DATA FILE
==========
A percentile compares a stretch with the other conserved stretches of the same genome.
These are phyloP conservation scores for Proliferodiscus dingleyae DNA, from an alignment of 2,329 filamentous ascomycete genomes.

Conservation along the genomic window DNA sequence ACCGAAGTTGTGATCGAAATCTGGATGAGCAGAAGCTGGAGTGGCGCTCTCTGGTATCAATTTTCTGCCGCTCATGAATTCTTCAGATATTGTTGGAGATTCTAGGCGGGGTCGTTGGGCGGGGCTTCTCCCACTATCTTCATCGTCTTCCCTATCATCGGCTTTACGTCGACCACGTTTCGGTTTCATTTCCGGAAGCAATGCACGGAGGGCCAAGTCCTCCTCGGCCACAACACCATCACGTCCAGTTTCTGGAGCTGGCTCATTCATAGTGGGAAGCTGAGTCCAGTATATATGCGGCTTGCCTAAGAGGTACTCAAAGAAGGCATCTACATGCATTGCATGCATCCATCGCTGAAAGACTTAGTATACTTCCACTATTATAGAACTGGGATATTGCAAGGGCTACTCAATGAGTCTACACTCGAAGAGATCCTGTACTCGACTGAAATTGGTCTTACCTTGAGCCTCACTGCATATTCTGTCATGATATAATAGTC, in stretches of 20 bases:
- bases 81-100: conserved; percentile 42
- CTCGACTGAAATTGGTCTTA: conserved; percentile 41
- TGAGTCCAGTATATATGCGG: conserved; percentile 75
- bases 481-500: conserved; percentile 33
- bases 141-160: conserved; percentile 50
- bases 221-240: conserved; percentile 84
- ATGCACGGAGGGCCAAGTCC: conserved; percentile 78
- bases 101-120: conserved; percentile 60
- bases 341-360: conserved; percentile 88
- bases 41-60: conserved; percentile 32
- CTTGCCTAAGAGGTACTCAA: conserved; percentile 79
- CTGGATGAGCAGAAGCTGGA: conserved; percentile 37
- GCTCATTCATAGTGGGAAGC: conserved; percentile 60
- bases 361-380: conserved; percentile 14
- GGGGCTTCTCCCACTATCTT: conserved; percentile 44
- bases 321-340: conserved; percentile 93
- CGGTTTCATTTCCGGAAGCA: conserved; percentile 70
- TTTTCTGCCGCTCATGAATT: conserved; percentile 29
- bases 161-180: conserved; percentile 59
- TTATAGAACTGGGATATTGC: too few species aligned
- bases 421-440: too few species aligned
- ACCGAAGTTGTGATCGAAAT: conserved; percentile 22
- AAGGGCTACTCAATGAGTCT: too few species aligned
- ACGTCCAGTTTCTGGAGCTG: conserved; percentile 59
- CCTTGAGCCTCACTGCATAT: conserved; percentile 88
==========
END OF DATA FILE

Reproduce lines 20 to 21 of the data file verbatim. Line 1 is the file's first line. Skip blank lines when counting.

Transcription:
- CGGTTTCATTTCCGGAAGCA: conserved; percentile 70
- TTTTCTGCCGCTCATGAATT: conserved; percentile 29